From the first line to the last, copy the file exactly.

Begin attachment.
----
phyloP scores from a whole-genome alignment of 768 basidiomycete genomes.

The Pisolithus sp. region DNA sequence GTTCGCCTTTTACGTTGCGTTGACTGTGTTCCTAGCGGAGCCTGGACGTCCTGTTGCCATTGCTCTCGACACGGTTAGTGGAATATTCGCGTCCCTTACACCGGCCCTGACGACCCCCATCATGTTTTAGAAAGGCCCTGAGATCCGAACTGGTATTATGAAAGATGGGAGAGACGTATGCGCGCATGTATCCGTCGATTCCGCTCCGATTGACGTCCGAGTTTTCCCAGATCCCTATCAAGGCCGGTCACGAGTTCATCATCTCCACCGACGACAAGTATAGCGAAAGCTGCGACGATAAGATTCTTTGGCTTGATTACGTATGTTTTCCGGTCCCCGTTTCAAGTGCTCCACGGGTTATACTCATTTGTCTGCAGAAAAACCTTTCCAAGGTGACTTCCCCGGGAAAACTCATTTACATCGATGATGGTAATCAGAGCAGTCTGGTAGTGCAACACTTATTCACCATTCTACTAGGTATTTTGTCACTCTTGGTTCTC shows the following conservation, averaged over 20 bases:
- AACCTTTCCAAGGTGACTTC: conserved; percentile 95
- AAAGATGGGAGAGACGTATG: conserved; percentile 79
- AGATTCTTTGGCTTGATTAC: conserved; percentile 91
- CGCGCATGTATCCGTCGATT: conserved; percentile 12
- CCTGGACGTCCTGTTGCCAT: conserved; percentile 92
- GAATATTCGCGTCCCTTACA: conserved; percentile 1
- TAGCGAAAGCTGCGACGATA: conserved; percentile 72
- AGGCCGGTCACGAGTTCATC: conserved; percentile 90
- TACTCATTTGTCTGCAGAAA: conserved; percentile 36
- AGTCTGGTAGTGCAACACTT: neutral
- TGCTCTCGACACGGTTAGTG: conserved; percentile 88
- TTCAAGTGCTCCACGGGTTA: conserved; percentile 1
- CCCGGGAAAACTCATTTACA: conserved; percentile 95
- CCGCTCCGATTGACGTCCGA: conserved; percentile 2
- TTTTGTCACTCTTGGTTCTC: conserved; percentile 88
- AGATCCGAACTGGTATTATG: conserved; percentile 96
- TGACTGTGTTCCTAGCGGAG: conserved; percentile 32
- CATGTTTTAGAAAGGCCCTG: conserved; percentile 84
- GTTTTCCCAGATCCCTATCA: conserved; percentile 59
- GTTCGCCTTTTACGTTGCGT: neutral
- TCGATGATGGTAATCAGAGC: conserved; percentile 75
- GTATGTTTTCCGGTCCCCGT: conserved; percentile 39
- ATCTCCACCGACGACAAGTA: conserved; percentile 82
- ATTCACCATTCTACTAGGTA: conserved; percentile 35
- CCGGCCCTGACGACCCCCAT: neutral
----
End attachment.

phyloP scores from a whole-genome alignment of 768 basidiomycete genomes.

The Pisolithus sp. region DNA sequence GTTCGCCTTTTACGTTGCGTTGACTGTGTTCCTAGCGGAGCCTGGACGTCCTGTTGCCATTGCTCTCGACACGGTTAGTGGAATATTCGCGTCCCTTACACCGGCCCTGACGACCCCCATCATGTTTTAGAAAGGCCCTGAGATCCGAACTGGTATTATGAAAGATGGGAGAGACGTATGCGCGCATGTATCCGTCGATTCCGCTCCGATTGACGTCCGAGTTTTCCCAGATCCCTATCAAGGCCGGTCACGAGTTCATCATCTCCACCGACGACAAGTATAGCGAAAGCTGCGACGATAAGATTCTTTGGCTTGATTACGTATGTTTTCCGGTCCCCGTTTCAAGTGCTCCACGGGTTATACTCATTTGTCTGCAGAAAAACCTTTCCAAGGTGACTTCCCCGGGAAAACTCATTTACATCGATGATGGTAATCAGAGCAGTCTGGTAGTGCAACACTTATTCACCATTCTACTAGGTATTTTGTCACTCTTGGTTCTC shows the following conservation, averaged over 20 bases:
- AACCTTTCCAAGGTGACTTC: conserved; percentile 95
- AAAGATGGGAGAGACGTATG: conserved; percentile 79
- AGATTCTTTGGCTTGATTAC: conserved; percentile 91
- CGCGCATGTATCCGTCGATT: conserved; percentile 12
- CCTGGACGTCCTGTTGCCAT: conserved; percentile 92
- GAATATTCGCGTCCCTTACA: conserved; percentile 1
- TAGCGAAAGCTGCGACGATA: conserved; percentile 72
- AGGCCGGTCACGAGTTCATC: conserved; percentile 90
- TACTCATTTGTCTGCAGAAA: conserved; percentile 36
- AGTCTGGTAGTGCAACACTT: neutral
- TGCTCTCGACACGGTTAGTG: conserved; percentile 88
- TTCAAGTGCTCCACGGGTTA: conserved; percentile 1
- CCCGGGAAAACTCATTTACA: conserved; percentile 95
- CCGCTCCGATTGACGTCCGA: conserved; percentile 2
- TTTTGTCACTCTTGGTTCTC: conserved; percentile 88
- AGATCCGAACTGGTATTATG: conserved; percentile 96
- TGACTGTGTTCCTAGCGGAG: conserved; percentile 32
- CATGTTTTAGAAAGGCCCTG: conserved; percentile 84
- GTTTTCCCAGATCCCTATCA: conserved; percentile 59
- GTTCGCCTTTTACGTTGCGT: neutral
- TCGATGATGGTAATCAGAGC: conserved; percentile 75
- GTATGTTTTCCGGTCCCCGT: conserved; percentile 39
- ATCTCCACCGACGACAAGTA: conserved; percentile 82
- ATTCACCATTCTACTAGGTA: conserved; percentile 35
- CCGGCCCTGACGACCCCCAT: neutral